European markets close unchanged after an initial rebound from Turkey fears

European stocks traded lower Tuesday afternoon, even as concerns over Turkey”s economic woes eased.

The pan-European Stoxx 600 ended Tuesday provisionally higher by 0.02 percent at 384.92 with a number of sectors trading in positive territory. Most positive sentiment was partially driven by corporate earnings.

Despite the uptick in the overall average of the Stoxx600, there was a slight bias to selling in the main markets in the U.K., Germany, France, and Italy.

Straumann was among the top-performing stocks, higher after reporting an organic sales growth of about 20 percent for the first time in 10 years. RWE ended higher by 3.6 percent after the German firm announced that it still planned to increase its dividend for the 2018 fiscal year.

Antofagasta, on the other hand, sank to the bottom of the European benchmark, down by more than 6.4 percent. The copper producer reported a 16 percent drop in core earnings in the first half of the year, compared to the same period a year ago.

Source : CNBC

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U.S. Stocks Look Set to Pop Higher as Global Markets Try to Shake Off Turkish Tantrum

U.S. stock-index futures on Tuesday appeared set to rebound, following the path of Europe’s equity benchmarks, as worrisome declines in Turkey’s currency moderated somewhat.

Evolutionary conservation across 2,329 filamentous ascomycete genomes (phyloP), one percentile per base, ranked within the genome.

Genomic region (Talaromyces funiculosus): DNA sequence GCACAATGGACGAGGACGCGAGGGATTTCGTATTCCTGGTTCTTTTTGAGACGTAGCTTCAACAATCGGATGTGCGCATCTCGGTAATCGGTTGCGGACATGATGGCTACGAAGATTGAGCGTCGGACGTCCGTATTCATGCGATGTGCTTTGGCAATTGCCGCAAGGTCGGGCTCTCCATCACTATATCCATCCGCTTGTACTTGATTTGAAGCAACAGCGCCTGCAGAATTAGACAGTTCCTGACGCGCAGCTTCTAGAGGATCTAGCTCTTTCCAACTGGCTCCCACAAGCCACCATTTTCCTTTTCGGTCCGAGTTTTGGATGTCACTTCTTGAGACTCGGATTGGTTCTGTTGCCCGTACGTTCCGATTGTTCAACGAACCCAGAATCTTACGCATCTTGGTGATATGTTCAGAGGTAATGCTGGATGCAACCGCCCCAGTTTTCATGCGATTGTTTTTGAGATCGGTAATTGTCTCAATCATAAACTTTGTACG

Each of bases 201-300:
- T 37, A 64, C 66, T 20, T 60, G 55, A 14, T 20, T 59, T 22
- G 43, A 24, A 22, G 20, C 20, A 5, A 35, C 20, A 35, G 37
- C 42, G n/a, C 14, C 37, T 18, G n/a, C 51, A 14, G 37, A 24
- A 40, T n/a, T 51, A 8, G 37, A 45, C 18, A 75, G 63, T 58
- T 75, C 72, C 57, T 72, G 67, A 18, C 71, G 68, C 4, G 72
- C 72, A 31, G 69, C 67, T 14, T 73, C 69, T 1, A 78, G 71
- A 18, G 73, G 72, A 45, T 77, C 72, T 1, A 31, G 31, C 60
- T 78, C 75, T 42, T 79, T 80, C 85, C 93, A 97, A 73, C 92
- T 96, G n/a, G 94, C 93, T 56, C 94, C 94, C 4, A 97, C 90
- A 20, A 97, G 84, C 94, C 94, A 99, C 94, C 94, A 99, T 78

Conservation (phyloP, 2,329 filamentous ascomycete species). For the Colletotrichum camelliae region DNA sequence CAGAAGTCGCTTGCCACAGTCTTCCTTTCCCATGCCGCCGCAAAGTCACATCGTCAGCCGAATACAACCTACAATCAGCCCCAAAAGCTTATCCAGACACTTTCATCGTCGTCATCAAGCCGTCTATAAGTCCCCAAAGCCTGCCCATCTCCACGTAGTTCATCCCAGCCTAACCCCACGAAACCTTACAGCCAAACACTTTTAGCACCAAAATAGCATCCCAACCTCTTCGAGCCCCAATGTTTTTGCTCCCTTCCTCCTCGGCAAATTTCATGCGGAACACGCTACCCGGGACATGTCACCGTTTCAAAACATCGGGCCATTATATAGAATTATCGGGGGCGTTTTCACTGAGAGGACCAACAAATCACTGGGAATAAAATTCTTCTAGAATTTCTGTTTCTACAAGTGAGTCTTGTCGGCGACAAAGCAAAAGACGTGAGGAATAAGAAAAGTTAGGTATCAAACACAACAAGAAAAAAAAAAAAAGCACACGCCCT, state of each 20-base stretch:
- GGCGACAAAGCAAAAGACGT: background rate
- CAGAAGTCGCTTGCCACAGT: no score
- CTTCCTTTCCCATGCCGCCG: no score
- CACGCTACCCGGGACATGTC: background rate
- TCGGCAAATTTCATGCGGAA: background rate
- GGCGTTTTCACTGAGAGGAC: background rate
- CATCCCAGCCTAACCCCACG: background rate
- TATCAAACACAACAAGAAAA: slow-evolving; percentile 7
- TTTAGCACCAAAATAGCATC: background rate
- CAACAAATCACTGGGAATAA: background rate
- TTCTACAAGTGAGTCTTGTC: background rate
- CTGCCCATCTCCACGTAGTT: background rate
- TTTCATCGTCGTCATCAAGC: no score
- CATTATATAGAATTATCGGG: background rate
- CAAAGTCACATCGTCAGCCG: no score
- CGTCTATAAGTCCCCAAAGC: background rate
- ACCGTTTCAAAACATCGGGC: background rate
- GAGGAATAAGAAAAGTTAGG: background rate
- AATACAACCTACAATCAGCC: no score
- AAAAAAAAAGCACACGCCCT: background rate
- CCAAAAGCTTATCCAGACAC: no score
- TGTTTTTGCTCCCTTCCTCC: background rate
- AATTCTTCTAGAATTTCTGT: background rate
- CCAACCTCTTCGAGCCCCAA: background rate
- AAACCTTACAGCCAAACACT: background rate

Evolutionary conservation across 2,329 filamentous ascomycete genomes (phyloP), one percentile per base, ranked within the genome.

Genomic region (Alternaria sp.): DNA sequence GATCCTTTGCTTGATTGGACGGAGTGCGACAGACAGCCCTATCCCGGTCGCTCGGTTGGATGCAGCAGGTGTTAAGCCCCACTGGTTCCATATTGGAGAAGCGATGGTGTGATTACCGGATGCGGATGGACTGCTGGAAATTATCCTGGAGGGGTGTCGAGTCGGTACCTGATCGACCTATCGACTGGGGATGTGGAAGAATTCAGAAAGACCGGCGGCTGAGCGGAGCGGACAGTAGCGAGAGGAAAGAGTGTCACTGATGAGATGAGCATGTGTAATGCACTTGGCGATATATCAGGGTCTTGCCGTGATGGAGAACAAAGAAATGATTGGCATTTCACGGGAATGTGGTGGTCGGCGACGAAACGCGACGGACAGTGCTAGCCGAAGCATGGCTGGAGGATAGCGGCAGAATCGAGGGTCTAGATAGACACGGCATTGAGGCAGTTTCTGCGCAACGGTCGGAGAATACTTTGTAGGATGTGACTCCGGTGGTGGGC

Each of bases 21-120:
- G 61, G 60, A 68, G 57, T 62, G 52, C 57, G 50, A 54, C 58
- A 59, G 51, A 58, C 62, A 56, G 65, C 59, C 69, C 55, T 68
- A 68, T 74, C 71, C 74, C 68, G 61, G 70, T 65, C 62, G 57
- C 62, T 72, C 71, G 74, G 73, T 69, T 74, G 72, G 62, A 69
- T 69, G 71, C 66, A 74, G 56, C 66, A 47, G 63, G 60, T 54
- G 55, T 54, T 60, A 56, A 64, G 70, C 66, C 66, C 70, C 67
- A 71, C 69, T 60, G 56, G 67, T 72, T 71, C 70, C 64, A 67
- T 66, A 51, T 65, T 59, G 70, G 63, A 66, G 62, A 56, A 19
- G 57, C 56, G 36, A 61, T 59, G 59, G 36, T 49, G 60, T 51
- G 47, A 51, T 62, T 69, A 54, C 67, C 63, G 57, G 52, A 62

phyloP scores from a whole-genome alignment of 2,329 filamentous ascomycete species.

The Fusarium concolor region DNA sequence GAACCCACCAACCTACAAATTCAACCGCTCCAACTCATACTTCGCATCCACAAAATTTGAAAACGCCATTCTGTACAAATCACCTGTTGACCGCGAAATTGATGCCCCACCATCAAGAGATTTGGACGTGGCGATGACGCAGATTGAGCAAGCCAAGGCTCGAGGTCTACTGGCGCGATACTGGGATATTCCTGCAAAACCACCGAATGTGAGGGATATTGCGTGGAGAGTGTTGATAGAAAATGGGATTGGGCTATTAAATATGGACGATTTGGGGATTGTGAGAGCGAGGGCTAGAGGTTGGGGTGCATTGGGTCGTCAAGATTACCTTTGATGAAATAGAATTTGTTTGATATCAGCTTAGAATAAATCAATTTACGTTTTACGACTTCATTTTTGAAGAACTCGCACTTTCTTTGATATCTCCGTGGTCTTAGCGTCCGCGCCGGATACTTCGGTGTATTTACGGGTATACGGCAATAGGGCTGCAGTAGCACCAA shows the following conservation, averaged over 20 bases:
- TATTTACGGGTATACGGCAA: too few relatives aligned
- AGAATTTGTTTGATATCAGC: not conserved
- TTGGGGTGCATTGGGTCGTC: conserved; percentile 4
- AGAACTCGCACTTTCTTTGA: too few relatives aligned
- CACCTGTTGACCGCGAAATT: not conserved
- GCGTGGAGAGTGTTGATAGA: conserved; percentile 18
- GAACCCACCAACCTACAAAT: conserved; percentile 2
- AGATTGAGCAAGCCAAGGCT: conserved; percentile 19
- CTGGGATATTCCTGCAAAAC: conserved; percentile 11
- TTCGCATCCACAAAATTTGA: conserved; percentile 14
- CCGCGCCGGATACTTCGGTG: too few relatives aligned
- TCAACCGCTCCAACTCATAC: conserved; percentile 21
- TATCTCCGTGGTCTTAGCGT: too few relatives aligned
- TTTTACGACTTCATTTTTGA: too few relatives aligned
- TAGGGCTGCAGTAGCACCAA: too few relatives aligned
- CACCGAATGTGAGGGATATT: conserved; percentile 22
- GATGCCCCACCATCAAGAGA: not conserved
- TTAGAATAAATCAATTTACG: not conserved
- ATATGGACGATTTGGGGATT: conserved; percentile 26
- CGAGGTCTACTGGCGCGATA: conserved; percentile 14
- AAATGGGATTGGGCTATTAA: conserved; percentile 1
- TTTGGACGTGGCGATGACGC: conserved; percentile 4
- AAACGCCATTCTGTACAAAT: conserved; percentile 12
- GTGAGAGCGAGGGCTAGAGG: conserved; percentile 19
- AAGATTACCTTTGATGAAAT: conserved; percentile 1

Wall Street also scored a boost from upbeat results from home-improvement giant Home Depot.

Futures for the Dow Jones Industrial Average YMU8, +0.40% rose 115 points, or 0.5%, at 25, 330, those for the S&P 500 index ESU8, +0.40% advanced by 12 points, or 0.4%, at 2,837.50, and Nasdaq-100 futures NQU8, +0.53%  climbed 40.75 points to reach 7,457.50, a rise of 0.6%.

Source : Marketwatch

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Europe markets close lower on Turkey concerns; banks fall

European stocks closed lower on Friday as investors reacted to corporate earnings, fresh turmoil in Turkey and the ongoing trade war between the U.S. and China.

The pan-European Stoxx 600 ended 1.07 percent lower at 385.860. Several sectors including banks and basic resources finished the week nearly 2 percent lower.

Negative trade came as the euro dropped sharply against the dollar, following reports that the European Central Bank (ECB) is concerned over the impact of a weak Turkish lira on European lenders.

The Financial Times said that France’s BNP Paribas, Italy’s UniCredit and Spain’s BBVA could be particularly impacted by the ongoing depreciation of the lira. Most banking stocks ended the session in the red.

Source: CNBC

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